Everybody knows about John Wayne the actor, but there were also a few times when he took more of a behind-the-scenes role. He served as a producer on many films, often uncredited. Our film today is one such film. It’s a simple revenge tale that the Duke might’ve appeared in himself, but it would’ve meant playing a bad guy. Instead our lead is James Arness in 1956’s Gun the Man Down.
Our story centers on three outlaws who stage a bank robbery. They are led by Matt Rankin (Robert J Wilke), along with a guy called Farley (Don Megowan) and Rem Anderson (Arness). Unfortunately, the robbery goes bad and they return to their hideout cabin with Rem wounded. Knowing that Rem will only slow the rest of them down, they leave him to be captured. What’s worse, they take Rem’s girl, Janice (Angie Dickinson) with. Though Rem tries hiding under the cabin, he is quickly discovered and ends up spending a year in prison.
Upon release, Rem immediately heads out to find the guys that left him behind. He winds up in a small town where Matt has become a somewhat respectable saloon owner. Matt and Janice also happen to be a couple now. Rem quickly makes it clear that he intends to get his revenge, which is not to the liking of the town’s laid back sheriff (Emile Meyer). Matt tries to get rid of Rem with the help of a hired gun, but the ex-con is too clever for that. This leads to Matt and his co-horts skipping town, but Rem isn’t going to be stopped that easily.
Gun the Man Down is very simple and to the point. It’s about bad people, out to get other bad people. I mean there’s almost a terminator quality to Arness’ part. His character is relentless, but not over-the-top. He knows what he has to do and he’s going to do it…if you get in his way, well you’ve got a problem. There’s nothing really thematically deep about a story like this, but it does make for a satisfying western.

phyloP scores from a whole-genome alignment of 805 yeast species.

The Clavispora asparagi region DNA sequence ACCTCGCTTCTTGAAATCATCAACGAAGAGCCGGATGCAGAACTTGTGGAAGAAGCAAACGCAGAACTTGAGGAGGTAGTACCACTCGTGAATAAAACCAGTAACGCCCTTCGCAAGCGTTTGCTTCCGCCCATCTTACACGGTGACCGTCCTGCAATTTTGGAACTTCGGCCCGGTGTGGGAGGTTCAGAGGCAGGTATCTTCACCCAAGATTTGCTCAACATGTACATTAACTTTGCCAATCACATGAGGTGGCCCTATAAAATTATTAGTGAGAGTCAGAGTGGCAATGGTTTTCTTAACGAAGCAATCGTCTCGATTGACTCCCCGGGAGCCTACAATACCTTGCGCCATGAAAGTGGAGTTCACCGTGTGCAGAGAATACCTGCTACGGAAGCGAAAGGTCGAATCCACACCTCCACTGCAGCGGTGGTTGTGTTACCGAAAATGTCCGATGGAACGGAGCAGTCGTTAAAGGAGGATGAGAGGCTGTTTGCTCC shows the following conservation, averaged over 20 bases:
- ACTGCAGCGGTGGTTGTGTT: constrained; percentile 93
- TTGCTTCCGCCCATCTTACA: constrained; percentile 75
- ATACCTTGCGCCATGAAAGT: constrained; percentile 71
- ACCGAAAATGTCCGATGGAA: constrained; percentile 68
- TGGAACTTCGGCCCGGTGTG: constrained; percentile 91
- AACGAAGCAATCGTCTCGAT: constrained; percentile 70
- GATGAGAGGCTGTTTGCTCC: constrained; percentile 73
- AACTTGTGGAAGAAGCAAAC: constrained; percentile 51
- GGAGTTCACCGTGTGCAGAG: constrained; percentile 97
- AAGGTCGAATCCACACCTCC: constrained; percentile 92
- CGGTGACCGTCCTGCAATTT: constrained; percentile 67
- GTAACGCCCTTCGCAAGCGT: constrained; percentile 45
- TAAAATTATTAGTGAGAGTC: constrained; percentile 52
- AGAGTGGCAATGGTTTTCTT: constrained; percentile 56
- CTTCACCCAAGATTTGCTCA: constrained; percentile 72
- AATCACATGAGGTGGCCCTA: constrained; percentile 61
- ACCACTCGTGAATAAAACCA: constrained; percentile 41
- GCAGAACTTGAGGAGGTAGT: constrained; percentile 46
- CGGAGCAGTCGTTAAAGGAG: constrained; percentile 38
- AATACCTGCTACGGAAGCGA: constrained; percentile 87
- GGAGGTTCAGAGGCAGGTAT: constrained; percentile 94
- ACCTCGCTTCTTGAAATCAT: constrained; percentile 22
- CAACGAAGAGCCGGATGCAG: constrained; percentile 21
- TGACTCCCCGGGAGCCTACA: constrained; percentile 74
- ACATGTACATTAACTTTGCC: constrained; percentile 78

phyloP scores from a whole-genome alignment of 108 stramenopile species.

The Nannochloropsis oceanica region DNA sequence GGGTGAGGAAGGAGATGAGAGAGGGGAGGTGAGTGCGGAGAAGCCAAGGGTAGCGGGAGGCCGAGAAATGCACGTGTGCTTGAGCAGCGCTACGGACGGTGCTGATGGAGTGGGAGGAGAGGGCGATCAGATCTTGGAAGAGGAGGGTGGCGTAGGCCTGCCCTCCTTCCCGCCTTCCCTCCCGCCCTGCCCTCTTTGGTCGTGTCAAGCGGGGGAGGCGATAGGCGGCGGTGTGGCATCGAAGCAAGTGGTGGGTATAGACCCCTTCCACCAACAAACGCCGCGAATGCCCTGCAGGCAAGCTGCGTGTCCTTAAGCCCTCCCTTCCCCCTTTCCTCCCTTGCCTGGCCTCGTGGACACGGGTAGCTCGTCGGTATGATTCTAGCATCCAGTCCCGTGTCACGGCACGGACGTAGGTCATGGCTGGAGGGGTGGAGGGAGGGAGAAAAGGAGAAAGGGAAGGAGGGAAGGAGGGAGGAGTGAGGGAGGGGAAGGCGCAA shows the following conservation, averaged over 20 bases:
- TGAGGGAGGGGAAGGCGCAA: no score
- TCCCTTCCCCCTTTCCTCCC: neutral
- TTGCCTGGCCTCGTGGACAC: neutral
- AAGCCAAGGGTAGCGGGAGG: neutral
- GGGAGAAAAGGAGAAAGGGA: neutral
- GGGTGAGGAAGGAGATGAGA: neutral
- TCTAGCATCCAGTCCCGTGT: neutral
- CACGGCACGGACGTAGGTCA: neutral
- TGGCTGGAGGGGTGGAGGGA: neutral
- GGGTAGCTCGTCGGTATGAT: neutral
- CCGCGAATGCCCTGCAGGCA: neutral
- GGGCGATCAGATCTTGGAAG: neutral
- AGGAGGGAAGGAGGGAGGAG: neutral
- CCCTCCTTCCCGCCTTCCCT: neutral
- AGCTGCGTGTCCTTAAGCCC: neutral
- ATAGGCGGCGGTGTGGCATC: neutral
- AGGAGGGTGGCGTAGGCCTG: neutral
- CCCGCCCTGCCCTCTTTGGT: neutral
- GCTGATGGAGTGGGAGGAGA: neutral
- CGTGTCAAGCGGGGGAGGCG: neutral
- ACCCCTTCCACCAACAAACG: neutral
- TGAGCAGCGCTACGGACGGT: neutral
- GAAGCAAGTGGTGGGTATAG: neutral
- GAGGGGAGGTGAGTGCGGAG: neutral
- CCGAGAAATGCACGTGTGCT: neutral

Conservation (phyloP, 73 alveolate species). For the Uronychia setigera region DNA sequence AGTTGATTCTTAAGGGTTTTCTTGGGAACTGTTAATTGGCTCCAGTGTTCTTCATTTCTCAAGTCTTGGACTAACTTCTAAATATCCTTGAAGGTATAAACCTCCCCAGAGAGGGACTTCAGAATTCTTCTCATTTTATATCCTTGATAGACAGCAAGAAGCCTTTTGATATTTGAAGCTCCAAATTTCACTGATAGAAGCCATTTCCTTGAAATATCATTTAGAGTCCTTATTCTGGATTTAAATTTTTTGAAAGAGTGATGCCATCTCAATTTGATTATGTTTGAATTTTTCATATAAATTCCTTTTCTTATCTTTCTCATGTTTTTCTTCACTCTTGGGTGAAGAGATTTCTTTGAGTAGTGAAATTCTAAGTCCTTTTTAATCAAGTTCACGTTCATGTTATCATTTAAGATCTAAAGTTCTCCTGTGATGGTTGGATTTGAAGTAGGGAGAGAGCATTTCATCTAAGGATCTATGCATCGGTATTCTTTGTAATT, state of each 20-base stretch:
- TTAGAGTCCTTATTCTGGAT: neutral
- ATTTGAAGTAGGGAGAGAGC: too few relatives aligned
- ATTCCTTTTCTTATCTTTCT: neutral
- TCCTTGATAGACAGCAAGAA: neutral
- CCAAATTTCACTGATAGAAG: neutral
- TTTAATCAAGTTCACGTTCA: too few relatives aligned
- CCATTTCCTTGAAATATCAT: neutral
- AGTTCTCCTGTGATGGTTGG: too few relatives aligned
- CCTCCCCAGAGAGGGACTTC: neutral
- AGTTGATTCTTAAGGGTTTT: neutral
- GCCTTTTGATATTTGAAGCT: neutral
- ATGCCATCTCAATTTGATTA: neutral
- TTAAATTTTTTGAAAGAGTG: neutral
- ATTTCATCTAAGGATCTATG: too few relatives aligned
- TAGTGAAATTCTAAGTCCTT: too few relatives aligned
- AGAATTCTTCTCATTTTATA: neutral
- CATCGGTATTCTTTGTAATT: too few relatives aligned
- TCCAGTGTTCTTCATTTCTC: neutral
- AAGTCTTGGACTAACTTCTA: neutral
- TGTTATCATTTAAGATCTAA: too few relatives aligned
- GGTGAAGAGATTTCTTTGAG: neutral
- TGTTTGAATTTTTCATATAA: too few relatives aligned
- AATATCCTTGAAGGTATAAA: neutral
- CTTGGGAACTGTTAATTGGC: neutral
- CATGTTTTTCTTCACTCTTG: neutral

I did have a bit of a problem with Angie Dickinson’s character…mainly because I didn’t think she really belonged in this story. I mean, from the beginning she’s there with this gang of bank robbers. Three guys and one of them has a gal. Eh, I’m not buyin’ it. When Rem gets out of prison and encounters Janice again the film is guilty of turning a little bit soap opera-ish. Luckily it doesn’t get in the way of some good old fashioned revenge. In the end, though, the Janice character is put to good use, providing a moment that legitimately surprised me which I won’t spoil here.
The highlight of this film for me, though, was the performance of Emile Meyer as Sheriff Morton. I loved his voice, which sounded like it belonged more on the south side of Chicago than out on the western prairie. He’s a guy who’s seen it all before and he’s more than content to sit back and let things happen. When someone steps out of line, he’s ready to step in…but until that time he’s gonna let nature take its course. He seems more perturbed by the hot temperatures they’ve been having in town than the fact that a few guys are gettin’ ready to gun each other down. Meyer’s delivery is priceless and he has some particularly fun moments with his somewhat hapless deputy played by Harry Carey Jr.
Gun the Man Down is a very satisfying little revenge tale. It’s got some interesting characters, a concise plot, and a few surprises along the way. It’s one of those sort of films that is beautifully ugly. It’s about unpleasant people doing unpleasant things…and yet it’s a joy to behold.
NOTE: Gun the Man Down was recently released on DVD and Blu Ray by Olive Films. Thanks to them for letting us check the film out.